Benefits of Drinking Coffee

By COURTNEY SALISBURY and KATE BERTOG

Most parents are reluctant to allow their kids to try their coffee, in fear they will actually enjoy it and crave more. As a child, around about fourth grade, I was very intrigued by coffee. When my grandmother had it I would always beg to try, and I was given the same response each time, “You can’t drink coffee at such a young age or you will stunt your growth!” Instead I would then make hot chocolate, pretending it was coffee. Continue reading Benefits of Drinking Coffee

Movie Review: “The Greatest Showman” Pulls Back the Curtain on P.T. Barnum

By John Lynch

2017 seemed to be the year of the musical movie. From Damien Chazelle’s La La Land (during its wide release and Oscar nomination) to Disney’s reimagined Beauty and the Beast to Pixar’s visual masterpiece Coco, last year brought some excellent music to the silver screen. The Greatest Showman is no exception to this trend, albeit with decidedly less lasting recognition and more generic music. Justin Paul and Benj Pasek, who wrote much of the music of the aforementioned La La Land, wrote the music of The Greatest Showman, and the consistently great lyrics from their past work are on full display, though the performers of the music deserve nearly as much credit for the finished product. The lyrics are not terribly clever or specific to the setting of the musical, so they feel more like BIllboard 100 bait than actual things the characters would say in context to their actions. Thankfully, the cast, which stars Hugh Jackman, Zac Efron, Zendaya, Michelle Williams, Jessica Ferguson and Kaela Settle, executes the music with enough bravado, emotion, and heart to make the seemingly generic music feel authentic to their characters. Continue reading Movie Review: “The Greatest Showman” Pulls Back the Curtain on P.T. Barnum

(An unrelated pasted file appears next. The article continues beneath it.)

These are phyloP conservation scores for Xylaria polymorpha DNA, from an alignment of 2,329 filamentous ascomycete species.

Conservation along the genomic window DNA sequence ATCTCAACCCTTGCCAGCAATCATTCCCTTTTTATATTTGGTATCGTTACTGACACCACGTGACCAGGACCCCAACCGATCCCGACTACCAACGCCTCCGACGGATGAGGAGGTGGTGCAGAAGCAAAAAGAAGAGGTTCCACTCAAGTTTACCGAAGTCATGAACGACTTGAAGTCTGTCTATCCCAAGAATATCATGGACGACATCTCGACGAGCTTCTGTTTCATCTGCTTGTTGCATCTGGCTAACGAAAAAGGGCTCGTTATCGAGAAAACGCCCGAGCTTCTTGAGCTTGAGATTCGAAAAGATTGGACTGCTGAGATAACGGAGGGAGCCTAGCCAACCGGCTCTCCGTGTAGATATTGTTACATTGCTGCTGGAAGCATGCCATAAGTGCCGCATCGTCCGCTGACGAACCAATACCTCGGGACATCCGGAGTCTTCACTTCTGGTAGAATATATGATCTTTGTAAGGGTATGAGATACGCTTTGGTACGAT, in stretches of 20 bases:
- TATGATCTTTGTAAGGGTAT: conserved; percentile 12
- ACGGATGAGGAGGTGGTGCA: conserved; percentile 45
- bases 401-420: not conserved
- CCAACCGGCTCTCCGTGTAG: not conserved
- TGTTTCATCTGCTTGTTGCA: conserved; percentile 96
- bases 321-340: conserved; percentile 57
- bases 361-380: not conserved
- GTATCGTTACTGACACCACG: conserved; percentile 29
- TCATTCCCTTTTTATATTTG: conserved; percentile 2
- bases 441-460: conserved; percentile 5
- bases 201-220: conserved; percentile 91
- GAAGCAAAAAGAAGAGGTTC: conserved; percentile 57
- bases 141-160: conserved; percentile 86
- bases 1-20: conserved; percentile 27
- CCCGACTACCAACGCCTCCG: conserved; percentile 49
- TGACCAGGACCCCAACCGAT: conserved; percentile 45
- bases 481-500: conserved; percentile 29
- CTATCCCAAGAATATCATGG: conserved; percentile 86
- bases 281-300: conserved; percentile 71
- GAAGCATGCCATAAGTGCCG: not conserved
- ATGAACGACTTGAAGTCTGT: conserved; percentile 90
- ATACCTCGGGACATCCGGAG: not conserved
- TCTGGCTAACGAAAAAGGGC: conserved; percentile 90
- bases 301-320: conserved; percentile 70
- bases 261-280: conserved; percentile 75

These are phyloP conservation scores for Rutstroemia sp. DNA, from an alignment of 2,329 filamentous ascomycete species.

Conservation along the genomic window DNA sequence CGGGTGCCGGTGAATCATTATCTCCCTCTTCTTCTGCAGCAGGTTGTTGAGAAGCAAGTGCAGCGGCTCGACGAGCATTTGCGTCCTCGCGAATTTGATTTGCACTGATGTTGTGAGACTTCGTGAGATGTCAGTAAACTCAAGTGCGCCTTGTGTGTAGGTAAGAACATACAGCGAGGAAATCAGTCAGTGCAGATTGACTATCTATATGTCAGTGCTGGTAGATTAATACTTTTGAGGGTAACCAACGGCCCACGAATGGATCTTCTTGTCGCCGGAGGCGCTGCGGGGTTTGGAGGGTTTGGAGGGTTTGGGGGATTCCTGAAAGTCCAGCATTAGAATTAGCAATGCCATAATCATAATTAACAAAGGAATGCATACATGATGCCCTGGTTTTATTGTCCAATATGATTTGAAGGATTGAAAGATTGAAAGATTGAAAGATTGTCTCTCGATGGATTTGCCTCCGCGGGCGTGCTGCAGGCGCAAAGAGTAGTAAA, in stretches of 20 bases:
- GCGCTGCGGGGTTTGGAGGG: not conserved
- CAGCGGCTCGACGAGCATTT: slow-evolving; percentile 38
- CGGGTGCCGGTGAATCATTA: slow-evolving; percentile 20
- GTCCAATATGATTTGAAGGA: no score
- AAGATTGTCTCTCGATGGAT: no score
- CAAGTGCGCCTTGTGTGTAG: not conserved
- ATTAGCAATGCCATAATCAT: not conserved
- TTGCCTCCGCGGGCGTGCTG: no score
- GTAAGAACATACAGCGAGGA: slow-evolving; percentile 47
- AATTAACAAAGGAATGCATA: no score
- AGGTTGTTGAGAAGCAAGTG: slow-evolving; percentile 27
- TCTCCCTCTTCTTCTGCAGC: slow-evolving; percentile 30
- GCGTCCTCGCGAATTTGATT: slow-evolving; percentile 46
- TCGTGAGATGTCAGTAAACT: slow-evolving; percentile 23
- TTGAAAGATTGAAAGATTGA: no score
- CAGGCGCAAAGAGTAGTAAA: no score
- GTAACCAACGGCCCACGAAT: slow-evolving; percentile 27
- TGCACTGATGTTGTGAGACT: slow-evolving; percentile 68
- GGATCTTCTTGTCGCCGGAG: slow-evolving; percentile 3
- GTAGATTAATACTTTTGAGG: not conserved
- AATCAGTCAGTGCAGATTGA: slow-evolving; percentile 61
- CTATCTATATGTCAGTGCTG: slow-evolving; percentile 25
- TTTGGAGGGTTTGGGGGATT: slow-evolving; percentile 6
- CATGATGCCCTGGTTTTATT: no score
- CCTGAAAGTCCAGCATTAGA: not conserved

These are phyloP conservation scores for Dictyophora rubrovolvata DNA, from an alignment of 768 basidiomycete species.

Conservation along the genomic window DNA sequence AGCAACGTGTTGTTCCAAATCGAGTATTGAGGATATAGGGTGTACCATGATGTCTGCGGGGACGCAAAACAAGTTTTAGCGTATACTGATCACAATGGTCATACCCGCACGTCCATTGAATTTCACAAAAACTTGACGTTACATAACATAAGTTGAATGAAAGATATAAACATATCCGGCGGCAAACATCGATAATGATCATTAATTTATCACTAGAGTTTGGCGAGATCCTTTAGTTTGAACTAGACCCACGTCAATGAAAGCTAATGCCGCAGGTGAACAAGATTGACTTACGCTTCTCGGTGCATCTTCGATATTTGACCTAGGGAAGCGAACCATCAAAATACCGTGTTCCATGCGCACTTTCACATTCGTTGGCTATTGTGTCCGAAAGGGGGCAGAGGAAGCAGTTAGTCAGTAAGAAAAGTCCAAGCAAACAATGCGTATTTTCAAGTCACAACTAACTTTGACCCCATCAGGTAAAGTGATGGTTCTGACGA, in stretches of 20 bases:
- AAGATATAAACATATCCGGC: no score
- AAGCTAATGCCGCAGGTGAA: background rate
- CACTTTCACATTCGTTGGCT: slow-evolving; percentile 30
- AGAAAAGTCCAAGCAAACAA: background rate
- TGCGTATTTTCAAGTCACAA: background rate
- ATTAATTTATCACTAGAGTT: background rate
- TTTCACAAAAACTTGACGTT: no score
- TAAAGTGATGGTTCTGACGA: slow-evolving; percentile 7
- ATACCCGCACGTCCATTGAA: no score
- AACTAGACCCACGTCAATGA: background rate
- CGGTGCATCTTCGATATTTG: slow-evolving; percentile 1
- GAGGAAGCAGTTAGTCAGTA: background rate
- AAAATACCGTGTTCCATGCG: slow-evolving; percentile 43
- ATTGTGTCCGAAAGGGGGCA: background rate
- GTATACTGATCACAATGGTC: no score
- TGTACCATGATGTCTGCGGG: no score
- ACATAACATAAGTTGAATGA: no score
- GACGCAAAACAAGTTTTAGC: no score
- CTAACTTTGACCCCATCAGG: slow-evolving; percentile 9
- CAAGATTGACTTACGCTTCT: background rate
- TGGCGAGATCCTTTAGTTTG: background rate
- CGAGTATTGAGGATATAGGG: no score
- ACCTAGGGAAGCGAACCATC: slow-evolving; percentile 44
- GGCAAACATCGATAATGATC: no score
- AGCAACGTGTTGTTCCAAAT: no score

A Discussion of “Eating Animals” by Jonathan Safran Foer

By ROBERTA AND REBECCA KELLER